Photo: Maya Saar (Messor sp.)
Foraging is one of the most fundamental behaviors animals engage in, due to its direct link to the animal’s reproduction and survival. My PhD thesis was completed in Inon Scharf's lab, and it focused on different aspects of foraging behavior in ants and their link to colony fitness. I have studied these aspects in both field and laboratory settings and in 4 co-occurring ant species.
Different foraging strategies facilitates Co-existence in Harvester ants
Here, I demonstrated that harvester ant species differ in their level of behavioral consistency due to different foraging strategies (individual vs. group foragers). I suggested that their distinct foraging behavior enables them to coexist in a shared habitat and share similar resources. I also surveyed & characterized the vegetation occurring in the ants habitat, in Tel-Baruch coastal sand-dunes in Israel, to obtain a solid ecological platform for my following studies.
Relevant publication: Saar M, Subach A, Reato I, Liber T, Pruitt JN, Scharf I. (2018). Consistent differences in foraging behavior in two sympatric harvester ant species may facilitate coexistence. Curr. Zool. 64:653-661. PDF
Genetic diversity contributes to colony fitness in harvester ants
In this study I demonstrated how differences in the level of within-colony genetic diversity that arises from different reproductive strategies (polygynous vs. polyandrous) were later translated to differences in foraging behavior and other aspects of colony performance. The link between high colonial genetic diversity and efficient foraging behavior was tested in bees but rarely in ants, and could explain one benefit of multiple mating in social insects. I also discovered an undescribed harvester ant species by molecular screening of the habitat, which later helped me to develop a research plan to resolve the taxonomic status of its genus (Messor, please see current research).
Relevant publication: Saar M, Eyer PA, Kilon-Kallner T, Hefetz A, Scharf I. (2018). Within-colony genetic diversity differentially affects foraging, nest maintenance, and aggression in two species of harvester ants. Sci. Rep. 8: 13868. PDF
Learning in Foraging context in desert ants
These studies dealt with the contribution of learning to foraging behavior in a desert ant that co-occur with the harvester ants from my previous work. We used this species because many congeneric species has demonstrated excellent navigation skills in past studies. However, unlike many of their desert-dwelling congeneric species, Cataglyphis niger dwells in human populated coastal areas in Israel, and need to navigate through much more complex environments (that usually provides obstacles such as debris, rocks, dense vegetation, etc.) while foraging. Therefore, learning the complexity of their habitat should increase colony fitness. I demonstrated that ants shortened their time in solving mazes with experience, and that they did so better for a preferred food type. I also demonstrated the rate at which the ants seemed to 'forget' how to solve the maze, although they were experienced.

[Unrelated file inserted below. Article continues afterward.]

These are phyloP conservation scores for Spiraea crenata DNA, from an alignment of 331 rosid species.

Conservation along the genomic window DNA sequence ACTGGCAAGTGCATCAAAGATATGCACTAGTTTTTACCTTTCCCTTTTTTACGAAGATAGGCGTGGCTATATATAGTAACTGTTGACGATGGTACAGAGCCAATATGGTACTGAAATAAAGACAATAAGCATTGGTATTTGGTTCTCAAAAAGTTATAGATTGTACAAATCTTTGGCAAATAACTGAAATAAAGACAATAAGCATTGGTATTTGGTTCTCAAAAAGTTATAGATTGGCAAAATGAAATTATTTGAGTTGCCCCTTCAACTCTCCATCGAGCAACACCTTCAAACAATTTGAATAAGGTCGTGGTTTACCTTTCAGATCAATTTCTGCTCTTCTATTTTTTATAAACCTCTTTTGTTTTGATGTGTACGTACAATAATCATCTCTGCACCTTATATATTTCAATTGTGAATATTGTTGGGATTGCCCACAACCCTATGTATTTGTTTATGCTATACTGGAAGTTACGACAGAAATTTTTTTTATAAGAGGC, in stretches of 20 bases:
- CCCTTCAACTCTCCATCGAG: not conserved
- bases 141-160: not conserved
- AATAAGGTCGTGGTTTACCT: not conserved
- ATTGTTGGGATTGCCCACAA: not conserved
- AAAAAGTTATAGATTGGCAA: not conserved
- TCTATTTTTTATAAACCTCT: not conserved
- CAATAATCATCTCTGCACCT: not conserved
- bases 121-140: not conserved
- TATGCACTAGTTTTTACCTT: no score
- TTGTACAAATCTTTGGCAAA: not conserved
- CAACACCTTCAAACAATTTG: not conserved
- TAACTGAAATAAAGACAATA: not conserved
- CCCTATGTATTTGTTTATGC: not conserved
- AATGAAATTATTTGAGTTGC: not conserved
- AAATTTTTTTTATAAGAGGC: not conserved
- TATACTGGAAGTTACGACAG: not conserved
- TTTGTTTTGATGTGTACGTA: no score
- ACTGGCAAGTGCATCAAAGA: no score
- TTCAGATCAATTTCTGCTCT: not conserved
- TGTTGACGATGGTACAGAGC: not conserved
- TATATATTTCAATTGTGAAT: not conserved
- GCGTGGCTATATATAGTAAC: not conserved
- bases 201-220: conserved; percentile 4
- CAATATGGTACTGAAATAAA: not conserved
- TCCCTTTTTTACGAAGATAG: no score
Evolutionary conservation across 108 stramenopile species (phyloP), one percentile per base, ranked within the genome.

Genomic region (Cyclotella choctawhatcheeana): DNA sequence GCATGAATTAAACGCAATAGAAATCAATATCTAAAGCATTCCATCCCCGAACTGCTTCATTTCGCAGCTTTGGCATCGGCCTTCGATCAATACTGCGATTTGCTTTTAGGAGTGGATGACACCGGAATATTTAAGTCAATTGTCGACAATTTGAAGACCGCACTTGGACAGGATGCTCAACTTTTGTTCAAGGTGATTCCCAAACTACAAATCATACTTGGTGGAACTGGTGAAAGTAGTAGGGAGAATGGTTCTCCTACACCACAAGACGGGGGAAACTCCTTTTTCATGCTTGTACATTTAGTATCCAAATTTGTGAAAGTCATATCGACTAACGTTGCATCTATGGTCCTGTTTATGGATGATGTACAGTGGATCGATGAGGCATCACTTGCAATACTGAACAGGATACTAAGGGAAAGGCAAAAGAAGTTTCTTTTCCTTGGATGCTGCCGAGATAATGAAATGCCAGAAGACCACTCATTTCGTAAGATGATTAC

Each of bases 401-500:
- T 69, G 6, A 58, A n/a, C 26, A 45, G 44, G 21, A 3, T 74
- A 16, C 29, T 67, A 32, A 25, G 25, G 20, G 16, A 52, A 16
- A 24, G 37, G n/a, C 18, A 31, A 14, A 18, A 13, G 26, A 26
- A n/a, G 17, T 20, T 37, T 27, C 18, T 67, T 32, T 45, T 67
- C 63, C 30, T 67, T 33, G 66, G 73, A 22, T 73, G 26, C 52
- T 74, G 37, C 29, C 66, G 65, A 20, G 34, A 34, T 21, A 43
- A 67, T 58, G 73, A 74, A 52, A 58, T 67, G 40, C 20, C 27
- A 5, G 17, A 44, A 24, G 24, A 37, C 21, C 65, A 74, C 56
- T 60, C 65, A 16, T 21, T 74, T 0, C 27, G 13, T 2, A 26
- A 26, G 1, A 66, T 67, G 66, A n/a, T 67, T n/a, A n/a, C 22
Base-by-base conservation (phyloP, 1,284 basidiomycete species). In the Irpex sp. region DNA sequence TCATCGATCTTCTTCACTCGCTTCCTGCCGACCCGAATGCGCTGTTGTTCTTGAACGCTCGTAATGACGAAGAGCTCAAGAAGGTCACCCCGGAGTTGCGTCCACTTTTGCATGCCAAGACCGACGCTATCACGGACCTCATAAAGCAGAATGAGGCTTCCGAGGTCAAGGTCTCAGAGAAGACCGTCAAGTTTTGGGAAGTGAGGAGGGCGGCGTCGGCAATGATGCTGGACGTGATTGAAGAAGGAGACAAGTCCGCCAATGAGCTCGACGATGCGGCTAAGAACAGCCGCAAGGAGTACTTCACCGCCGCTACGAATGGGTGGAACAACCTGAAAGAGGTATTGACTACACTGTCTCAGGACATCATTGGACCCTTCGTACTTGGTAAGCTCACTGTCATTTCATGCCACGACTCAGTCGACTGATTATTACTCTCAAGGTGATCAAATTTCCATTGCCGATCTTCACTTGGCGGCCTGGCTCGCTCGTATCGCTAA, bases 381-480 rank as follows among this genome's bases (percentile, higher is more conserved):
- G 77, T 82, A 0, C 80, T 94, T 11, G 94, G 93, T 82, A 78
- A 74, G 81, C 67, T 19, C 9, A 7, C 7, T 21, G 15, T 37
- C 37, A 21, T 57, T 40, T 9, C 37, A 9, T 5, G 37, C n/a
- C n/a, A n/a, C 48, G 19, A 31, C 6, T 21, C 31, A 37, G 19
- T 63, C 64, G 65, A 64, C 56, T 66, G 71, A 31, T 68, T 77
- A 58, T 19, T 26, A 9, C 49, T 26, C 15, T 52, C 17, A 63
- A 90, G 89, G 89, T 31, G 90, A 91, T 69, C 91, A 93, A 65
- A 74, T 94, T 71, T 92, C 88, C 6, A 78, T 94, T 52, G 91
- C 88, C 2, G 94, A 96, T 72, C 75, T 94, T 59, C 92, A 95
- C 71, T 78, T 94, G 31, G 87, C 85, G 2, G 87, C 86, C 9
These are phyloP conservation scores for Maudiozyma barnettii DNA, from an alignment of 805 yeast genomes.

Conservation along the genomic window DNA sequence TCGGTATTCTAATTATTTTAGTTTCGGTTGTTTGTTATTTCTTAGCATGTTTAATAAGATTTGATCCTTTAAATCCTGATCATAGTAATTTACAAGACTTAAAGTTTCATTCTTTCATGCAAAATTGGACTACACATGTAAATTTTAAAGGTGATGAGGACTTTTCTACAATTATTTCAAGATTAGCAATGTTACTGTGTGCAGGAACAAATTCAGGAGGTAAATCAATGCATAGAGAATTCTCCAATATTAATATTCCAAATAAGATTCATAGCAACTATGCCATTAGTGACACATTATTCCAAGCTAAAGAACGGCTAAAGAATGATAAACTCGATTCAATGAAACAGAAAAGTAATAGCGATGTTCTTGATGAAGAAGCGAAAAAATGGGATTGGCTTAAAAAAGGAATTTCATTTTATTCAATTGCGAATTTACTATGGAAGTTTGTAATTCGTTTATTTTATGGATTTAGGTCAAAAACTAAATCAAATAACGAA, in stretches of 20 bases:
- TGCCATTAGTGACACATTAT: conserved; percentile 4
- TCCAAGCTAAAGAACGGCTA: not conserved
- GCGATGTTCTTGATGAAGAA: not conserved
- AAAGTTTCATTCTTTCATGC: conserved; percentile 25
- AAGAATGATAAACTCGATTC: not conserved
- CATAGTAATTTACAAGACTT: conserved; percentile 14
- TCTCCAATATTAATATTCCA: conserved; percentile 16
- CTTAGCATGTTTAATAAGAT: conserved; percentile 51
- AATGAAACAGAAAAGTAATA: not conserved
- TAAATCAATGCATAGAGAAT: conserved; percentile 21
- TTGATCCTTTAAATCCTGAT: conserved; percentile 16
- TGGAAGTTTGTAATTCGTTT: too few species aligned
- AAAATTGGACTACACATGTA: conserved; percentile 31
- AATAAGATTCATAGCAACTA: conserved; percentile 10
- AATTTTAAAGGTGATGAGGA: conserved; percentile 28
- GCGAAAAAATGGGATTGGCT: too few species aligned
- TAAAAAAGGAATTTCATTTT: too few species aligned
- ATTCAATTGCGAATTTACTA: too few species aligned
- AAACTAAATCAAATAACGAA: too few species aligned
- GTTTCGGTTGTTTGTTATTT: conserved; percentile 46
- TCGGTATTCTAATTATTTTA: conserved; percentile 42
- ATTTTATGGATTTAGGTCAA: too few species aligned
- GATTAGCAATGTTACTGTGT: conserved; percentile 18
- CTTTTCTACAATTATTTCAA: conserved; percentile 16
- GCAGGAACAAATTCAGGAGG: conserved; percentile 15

1. Saar M, Hershkoviz D, Amano O, Bega D, Subach A, Scharf I (2020). The effect of food preference, landmarks, and maze shift on maze-solving time in desert ants. Behaviour. 157:629-665. PDF
2. Bega D, Samocha Y, Yitzchak N, Saar M, Subach A, Scharf I. (2020). Non-spatial information on the presence of food elevates search intensity in ant workers, leading to faster maze solving in a process parallel to spatial learning. PLoS One. 15: e0229709. PDF
3. Bega D, Samocha Y, Yitzchak N, Saar M, Subach A, Scharf I. (2019). The effect of habitat complexity on maze-solving time in a desert ant. Behav. Processes. 166: e103893. PDF
4. Saar M, Gilad T, Kilon-Kallner T, Rosenfeld A, Subach A, Scharf I. (2017). The interplay between maze complexity, colony size, learning and memory in ants while solving a maze: a test at the colony level. PLoS One.12: e0183753. PDF
Population structure of the desert ant
My MSc study was carried out in Prof. Abraham Hefetz's lab. It was then that I began studying the basic biology of desert ants which were one my focal research animals later in my PhD. Here I examined C. niger's population structure using combined chemical, molecular, and behavioral methods.
Relevant publication: Saar M*, Leniaud L*, Aron S, Hefetz A. (2014). At the brink of supercoloniality: genetic, behavioral, and chemical assessments of population structure of the desert ant Cataglyphis niger. Front. Ecol. Evol. 2: 13. PDF
* equal contributions